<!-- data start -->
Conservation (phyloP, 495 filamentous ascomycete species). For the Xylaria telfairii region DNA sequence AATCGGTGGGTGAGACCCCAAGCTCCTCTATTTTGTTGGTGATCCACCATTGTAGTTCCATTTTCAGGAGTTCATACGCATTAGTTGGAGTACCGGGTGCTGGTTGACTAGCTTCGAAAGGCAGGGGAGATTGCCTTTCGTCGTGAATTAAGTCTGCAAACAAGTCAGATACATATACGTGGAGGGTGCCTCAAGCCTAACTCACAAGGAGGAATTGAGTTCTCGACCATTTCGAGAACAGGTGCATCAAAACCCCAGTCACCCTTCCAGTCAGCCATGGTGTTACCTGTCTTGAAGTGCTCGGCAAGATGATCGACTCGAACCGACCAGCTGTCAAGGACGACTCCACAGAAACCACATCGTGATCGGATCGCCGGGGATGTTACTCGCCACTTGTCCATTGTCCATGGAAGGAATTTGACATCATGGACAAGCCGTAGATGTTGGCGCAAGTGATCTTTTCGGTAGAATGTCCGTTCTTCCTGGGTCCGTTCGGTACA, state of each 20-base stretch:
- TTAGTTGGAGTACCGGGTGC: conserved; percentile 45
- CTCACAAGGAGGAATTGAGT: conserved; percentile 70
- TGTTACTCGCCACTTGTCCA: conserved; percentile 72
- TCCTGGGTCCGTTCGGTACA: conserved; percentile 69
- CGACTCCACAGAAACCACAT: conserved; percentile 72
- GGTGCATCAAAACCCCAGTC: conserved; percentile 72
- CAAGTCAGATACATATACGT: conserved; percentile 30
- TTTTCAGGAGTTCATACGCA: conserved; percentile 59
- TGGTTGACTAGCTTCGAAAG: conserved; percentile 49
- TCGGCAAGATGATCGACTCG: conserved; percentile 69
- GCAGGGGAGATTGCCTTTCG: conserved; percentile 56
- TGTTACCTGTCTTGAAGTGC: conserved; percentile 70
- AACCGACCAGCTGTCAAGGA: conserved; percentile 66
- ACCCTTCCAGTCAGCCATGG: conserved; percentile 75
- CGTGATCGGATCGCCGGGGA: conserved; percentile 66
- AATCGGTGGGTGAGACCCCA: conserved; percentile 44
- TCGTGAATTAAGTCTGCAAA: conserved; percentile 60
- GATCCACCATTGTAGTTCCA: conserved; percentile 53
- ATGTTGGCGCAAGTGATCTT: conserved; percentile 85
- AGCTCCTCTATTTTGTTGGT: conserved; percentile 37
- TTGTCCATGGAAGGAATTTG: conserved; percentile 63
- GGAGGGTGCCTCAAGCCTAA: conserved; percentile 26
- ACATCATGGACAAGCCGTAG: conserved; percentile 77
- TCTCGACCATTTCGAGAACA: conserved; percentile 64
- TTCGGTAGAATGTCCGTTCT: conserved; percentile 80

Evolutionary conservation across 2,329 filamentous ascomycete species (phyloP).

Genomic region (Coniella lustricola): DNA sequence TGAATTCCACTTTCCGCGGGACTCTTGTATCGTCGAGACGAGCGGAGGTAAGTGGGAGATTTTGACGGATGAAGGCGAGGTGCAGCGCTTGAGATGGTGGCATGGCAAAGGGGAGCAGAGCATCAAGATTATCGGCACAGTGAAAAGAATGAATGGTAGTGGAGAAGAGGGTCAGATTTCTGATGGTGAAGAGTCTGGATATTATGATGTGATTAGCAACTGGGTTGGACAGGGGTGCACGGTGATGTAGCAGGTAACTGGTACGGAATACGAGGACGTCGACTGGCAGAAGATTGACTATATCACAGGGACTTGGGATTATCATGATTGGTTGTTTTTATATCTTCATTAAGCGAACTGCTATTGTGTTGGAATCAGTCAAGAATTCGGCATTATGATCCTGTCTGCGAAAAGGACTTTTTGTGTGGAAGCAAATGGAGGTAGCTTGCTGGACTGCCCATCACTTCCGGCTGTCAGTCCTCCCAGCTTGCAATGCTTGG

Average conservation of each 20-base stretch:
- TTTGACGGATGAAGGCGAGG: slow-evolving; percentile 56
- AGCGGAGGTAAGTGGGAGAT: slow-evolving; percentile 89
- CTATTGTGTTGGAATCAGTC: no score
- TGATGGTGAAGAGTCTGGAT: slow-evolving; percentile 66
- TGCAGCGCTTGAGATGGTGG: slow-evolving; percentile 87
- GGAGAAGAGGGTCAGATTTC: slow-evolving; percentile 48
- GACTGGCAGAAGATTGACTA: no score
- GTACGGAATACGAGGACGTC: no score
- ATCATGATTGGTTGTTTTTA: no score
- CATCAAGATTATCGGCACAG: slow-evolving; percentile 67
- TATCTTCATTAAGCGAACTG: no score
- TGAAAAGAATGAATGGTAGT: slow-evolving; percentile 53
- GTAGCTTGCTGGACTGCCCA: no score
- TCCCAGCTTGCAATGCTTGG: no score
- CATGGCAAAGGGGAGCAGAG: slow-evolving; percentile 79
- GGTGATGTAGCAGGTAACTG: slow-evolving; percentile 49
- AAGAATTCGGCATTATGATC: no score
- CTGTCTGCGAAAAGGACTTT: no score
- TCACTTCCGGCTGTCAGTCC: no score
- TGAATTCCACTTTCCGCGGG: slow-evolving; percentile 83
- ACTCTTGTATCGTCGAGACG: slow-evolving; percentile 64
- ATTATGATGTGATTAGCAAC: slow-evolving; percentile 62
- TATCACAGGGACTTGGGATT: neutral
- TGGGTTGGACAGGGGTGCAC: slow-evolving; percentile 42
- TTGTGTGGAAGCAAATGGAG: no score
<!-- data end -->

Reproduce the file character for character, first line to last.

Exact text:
Conservation (phyloP, 495 filamentous ascomycete species). For the Xylaria telfairii region DNA sequence AATCGGTGGGTGAGACCCCAAGCTCCTCTATTTTGTTGGTGATCCACCATTGTAGTTCCATTTTCAGGAGTTCATACGCATTAGTTGGAGTACCGGGTGCTGGTTGACTAGCTTCGAAAGGCAGGGGAGATTGCCTTTCGTCGTGAATTAAGTCTGCAAACAAGTCAGATACATATACGTGGAGGGTGCCTCAAGCCTAACTCACAAGGAGGAATTGAGTTCTCGACCATTTCGAGAACAGGTGCATCAAAACCCCAGTCACCCTTCCAGTCAGCCATGGTGTTACCTGTCTTGAAGTGCTCGGCAAGATGATCGACTCGAACCGACCAGCTGTCAAGGACGACTCCACAGAAACCACATCGTGATCGGATCGCCGGGGATGTTACTCGCCACTTGTCCATTGTCCATGGAAGGAATTTGACATCATGGACAAGCCGTAGATGTTGGCGCAAGTGATCTTTTCGGTAGAATGTCCGTTCTTCCTGGGTCCGTTCGGTACA, state of each 20-base stretch:
- TTAGTTGGAGTACCGGGTGC: conserved; percentile 45
- CTCACAAGGAGGAATTGAGT: conserved; percentile 70
- TGTTACTCGCCACTTGTCCA: conserved; percentile 72
- TCCTGGGTCCGTTCGGTACA: conserved; percentile 69
- CGACTCCACAGAAACCACAT: conserved; percentile 72
- GGTGCATCAAAACCCCAGTC: conserved; percentile 72
- CAAGTCAGATACATATACGT: conserved; percentile 30
- TTTTCAGGAGTTCATACGCA: conserved; percentile 59
- TGGTTGACTAGCTTCGAAAG: conserved; percentile 49
- TCGGCAAGATGATCGACTCG: conserved; percentile 69
- GCAGGGGAGATTGCCTTTCG: conserved; percentile 56
- TGTTACCTGTCTTGAAGTGC: conserved; percentile 70
- AACCGACCAGCTGTCAAGGA: conserved; percentile 66
- ACCCTTCCAGTCAGCCATGG: conserved; percentile 75
- CGTGATCGGATCGCCGGGGA: conserved; percentile 66
- AATCGGTGGGTGAGACCCCA: conserved; percentile 44
- TCGTGAATTAAGTCTGCAAA: conserved; percentile 60
- GATCCACCATTGTAGTTCCA: conserved; percentile 53
- ATGTTGGCGCAAGTGATCTT: conserved; percentile 85
- AGCTCCTCTATTTTGTTGGT: conserved; percentile 37
- TTGTCCATGGAAGGAATTTG: conserved; percentile 63
- GGAGGGTGCCTCAAGCCTAA: conserved; percentile 26
- ACATCATGGACAAGCCGTAG: conserved; percentile 77
- TCTCGACCATTTCGAGAACA: conserved; percentile 64
- TTCGGTAGAATGTCCGTTCT: conserved; percentile 80

Evolutionary conservation across 2,329 filamentous ascomycete species (phyloP).

Genomic region (Coniella lustricola): DNA sequence TGAATTCCACTTTCCGCGGGACTCTTGTATCGTCGAGACGAGCGGAGGTAAGTGGGAGATTTTGACGGATGAAGGCGAGGTGCAGCGCTTGAGATGGTGGCATGGCAAAGGGGAGCAGAGCATCAAGATTATCGGCACAGTGAAAAGAATGAATGGTAGTGGAGAAGAGGGTCAGATTTCTGATGGTGAAGAGTCTGGATATTATGATGTGATTAGCAACTGGGTTGGACAGGGGTGCACGGTGATGTAGCAGGTAACTGGTACGGAATACGAGGACGTCGACTGGCAGAAGATTGACTATATCACAGGGACTTGGGATTATCATGATTGGTTGTTTTTATATCTTCATTAAGCGAACTGCTATTGTGTTGGAATCAGTCAAGAATTCGGCATTATGATCCTGTCTGCGAAAAGGACTTTTTGTGTGGAAGCAAATGGAGGTAGCTTGCTGGACTGCCCATCACTTCCGGCTGTCAGTCCTCCCAGCTTGCAATGCTTGG

Average conservation of each 20-base stretch:
- TTTGACGGATGAAGGCGAGG: slow-evolving; percentile 56
- AGCGGAGGTAAGTGGGAGAT: slow-evolving; percentile 89
- CTATTGTGTTGGAATCAGTC: no score
- TGATGGTGAAGAGTCTGGAT: slow-evolving; percentile 66
- TGCAGCGCTTGAGATGGTGG: slow-evolving; percentile 87
- GGAGAAGAGGGTCAGATTTC: slow-evolving; percentile 48
- GACTGGCAGAAGATTGACTA: no score
- GTACGGAATACGAGGACGTC: no score
- ATCATGATTGGTTGTTTTTA: no score
- CATCAAGATTATCGGCACAG: slow-evolving; percentile 67
- TATCTTCATTAAGCGAACTG: no score
- TGAAAAGAATGAATGGTAGT: slow-evolving; percentile 53
- GTAGCTTGCTGGACTGCCCA: no score
- TCCCAGCTTGCAATGCTTGG: no score
- CATGGCAAAGGGGAGCAGAG: slow-evolving; percentile 79
- GGTGATGTAGCAGGTAACTG: slow-evolving; percentile 49
- AAGAATTCGGCATTATGATC: no score
- CTGTCTGCGAAAAGGACTTT: no score
- TCACTTCCGGCTGTCAGTCC: no score
- TGAATTCCACTTTCCGCGGG: slow-evolving; percentile 83
- ACTCTTGTATCGTCGAGACG: slow-evolving; percentile 64
- ATTATGATGTGATTAGCAAC: slow-evolving; percentile 62
- TATCACAGGGACTTGGGATT: neutral
- TGGGTTGGACAGGGGTGCAC: slow-evolving; percentile 42
- TTGTGTGGAAGCAAATGGAG: no score